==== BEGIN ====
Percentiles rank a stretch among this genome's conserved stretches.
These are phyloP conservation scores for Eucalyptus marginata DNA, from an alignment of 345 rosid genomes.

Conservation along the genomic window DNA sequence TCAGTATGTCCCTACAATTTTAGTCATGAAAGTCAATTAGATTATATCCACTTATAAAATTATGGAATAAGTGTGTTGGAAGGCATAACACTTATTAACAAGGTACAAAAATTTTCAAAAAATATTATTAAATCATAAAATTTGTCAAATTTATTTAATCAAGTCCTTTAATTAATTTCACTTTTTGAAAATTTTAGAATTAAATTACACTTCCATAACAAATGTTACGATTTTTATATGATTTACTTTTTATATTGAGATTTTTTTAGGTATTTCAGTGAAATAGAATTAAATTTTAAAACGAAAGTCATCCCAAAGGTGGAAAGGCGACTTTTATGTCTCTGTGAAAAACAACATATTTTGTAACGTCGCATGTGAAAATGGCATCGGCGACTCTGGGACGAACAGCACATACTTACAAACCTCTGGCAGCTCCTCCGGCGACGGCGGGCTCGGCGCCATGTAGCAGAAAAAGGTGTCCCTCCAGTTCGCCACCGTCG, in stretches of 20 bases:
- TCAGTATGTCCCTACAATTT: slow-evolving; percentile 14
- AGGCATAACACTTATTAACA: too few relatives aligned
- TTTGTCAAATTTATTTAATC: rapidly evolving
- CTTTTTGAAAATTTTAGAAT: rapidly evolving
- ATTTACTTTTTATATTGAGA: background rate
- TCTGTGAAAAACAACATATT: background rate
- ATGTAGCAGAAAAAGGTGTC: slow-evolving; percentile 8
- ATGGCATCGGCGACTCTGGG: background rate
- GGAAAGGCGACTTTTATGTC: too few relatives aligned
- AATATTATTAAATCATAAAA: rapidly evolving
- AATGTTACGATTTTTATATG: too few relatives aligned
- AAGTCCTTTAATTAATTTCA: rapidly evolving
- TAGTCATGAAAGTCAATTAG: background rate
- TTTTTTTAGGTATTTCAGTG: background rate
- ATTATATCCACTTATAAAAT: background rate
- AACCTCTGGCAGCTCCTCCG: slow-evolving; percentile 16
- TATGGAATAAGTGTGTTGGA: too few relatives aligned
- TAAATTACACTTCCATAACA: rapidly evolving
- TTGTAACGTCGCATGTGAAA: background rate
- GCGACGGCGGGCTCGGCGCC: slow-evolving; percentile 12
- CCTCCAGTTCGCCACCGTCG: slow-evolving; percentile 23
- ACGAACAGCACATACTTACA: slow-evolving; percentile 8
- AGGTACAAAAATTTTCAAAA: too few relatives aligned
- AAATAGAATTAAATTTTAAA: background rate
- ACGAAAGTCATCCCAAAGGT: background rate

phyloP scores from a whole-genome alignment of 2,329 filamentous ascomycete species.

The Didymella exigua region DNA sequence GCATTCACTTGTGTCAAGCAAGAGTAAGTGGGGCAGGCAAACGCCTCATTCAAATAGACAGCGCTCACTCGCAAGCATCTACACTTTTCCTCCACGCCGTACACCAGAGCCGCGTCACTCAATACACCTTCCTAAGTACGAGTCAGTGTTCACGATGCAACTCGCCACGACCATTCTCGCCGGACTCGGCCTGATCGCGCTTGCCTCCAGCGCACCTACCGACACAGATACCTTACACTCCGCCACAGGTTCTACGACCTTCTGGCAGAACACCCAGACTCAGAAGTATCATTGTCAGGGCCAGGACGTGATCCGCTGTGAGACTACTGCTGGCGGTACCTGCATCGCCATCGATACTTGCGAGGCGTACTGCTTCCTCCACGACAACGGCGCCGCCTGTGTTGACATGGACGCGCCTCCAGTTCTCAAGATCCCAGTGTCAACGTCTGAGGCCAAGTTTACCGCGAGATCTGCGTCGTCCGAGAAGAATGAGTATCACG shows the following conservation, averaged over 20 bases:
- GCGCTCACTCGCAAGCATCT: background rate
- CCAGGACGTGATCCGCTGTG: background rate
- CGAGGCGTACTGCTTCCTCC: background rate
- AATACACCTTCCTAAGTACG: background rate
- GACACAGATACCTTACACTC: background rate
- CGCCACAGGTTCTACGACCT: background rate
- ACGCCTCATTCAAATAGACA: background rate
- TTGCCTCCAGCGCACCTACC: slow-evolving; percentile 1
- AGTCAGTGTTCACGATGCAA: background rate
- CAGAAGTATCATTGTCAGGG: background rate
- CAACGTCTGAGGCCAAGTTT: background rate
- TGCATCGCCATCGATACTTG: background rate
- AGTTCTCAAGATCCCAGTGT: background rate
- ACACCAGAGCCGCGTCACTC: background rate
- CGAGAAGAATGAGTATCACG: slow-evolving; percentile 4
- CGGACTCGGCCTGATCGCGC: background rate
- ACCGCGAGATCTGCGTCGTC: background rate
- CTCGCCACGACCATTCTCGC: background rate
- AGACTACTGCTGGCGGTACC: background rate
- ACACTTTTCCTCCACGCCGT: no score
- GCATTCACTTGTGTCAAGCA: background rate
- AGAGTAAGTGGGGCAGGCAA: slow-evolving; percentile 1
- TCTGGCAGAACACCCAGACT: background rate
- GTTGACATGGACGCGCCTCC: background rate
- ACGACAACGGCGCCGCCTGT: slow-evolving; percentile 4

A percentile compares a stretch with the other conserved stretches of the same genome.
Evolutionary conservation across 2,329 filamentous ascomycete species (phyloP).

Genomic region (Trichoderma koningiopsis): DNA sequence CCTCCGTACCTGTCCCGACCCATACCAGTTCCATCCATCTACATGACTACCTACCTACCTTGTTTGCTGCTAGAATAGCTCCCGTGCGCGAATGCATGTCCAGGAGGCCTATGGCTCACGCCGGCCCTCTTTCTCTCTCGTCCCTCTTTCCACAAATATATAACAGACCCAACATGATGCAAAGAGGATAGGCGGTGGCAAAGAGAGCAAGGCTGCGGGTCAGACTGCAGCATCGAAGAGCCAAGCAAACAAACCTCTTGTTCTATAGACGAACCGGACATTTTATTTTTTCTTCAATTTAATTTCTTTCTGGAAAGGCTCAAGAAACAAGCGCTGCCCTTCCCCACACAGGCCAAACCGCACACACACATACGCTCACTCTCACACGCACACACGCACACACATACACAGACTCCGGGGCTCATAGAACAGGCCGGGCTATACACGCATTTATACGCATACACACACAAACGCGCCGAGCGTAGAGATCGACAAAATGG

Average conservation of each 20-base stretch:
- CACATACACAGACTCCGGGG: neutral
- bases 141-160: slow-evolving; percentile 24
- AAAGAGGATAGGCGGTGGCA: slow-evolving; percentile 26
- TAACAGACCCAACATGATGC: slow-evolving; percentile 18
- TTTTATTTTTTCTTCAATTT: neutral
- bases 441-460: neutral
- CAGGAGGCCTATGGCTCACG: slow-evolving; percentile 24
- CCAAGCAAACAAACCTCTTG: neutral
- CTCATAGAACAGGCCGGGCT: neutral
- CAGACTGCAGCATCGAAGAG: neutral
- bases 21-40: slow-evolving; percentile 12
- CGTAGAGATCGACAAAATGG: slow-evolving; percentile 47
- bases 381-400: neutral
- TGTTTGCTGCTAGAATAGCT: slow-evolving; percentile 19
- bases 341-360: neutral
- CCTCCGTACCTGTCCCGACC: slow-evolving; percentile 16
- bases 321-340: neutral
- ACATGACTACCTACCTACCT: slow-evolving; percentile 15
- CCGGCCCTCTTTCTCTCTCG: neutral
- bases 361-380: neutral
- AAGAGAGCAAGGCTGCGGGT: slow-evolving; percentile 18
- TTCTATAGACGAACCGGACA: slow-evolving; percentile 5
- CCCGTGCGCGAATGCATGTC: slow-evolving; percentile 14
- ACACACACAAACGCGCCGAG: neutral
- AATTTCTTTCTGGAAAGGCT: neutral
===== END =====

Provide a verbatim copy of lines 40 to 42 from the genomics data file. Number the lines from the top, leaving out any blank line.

- CAGAAGTATCATTGTCAGGG: background rate
- CAACGTCTGAGGCCAAGTTT: background rate
- TGCATCGCCATCGATACTTG: background rate